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I'm interested in moving some of my savings to either a managed fund or ETFs. Around 50k AUD in total + ongoing additions.

Now I'm trying to decide whether to find a managed fund, or use Vanguard ETFs. With a new trading account I can keep at least the initial move free of transaction charges, but ongoing additions would cost me the standard fee. I may want to move half of those funds into a mortgage deposit in a year. (maybe?)

Some things I already know of:

  • I don't mind trading in full shares
  • I can deal with the occasional distribution myself

Things I'd like to learn:

  • The volume on ETFs I'm looking at seems very low compared to popular stocks - for example, should I be worried about liquidity of VAP if I want a quick exit?
  • Exploring a few higher rated managed funds traded from Australia, I found the high rated ones (by Morningstar) are high risk only - am I just looking in the wrong places? Or is the only choice there to combine multiple higher risk ones?
  • If I'm going for an international shares ETF, choosing something like VGAD (hedged into AUD) seems like an obvious choice if I don't pretend to know what's going to happen to the currency rates. Is there any reason why I may consider VTS/VEU instead?
  • And finally, does investing into VAP+VAS+VGAD (local+intl mix, hedged into local currency, ratio not defined yet) have any obvious issues?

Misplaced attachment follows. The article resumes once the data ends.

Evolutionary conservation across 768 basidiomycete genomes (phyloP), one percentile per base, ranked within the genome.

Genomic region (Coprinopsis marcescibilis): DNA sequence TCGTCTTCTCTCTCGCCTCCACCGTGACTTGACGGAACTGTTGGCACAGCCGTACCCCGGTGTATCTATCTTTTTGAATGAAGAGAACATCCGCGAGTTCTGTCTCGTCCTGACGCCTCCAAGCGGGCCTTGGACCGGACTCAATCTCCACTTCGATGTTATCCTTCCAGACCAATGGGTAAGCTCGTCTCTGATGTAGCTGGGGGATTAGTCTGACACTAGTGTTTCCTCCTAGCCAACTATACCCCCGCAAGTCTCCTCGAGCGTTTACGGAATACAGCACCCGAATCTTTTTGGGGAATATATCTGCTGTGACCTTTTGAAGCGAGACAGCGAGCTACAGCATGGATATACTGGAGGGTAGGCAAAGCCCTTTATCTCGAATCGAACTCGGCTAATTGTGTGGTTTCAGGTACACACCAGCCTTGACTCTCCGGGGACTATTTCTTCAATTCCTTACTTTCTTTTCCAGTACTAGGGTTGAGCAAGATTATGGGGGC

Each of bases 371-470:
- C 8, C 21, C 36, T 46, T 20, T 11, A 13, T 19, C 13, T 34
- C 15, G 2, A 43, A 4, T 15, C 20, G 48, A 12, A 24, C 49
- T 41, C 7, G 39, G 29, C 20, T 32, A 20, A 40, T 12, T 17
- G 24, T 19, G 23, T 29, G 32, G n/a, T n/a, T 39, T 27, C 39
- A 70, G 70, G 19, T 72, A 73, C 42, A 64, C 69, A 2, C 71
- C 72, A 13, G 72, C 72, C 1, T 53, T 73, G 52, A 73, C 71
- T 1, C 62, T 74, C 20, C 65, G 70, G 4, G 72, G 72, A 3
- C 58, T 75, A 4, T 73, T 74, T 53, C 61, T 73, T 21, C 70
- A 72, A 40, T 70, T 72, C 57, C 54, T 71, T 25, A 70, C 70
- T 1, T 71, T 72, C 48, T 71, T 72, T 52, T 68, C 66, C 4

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    If you put each of those "things you'd like to learn" into its own question, you might be able to get a good answer on some of them. As it is, this is too much to handle in a single question. – Grade 'Eh' Bacon Apr 17 '17 at 14:45
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Now I'm trying to decide whether to find a managed fund, or use Vanguard ETFs. With a new trading account I can keep at least the initial move free of transaction charges, but ongoing additions would cost me the standard fee. I may want to move half of those funds into a mortgage deposit in a year. (maybe?)

Most ETFs, like the stock market, exhibit significant volatility and, over short periods of time, substantial down-side risk. In other words, there is a significant chance that the value of your investment will be worth substantially less in a year from now.

The likelihood of this being the case in, say, 10 years from now is much lower, and vanishingly small for a diversified portfolio.

If you aren't confident you'll at least have the option of keeping most of your money invested for over a year, consider that the stock market may not be right for you, at least not as an investment vehicle.

Regarding the things you'd like to learn; as the commenter said - that's a huge topic and I think you need to clarify your questions.

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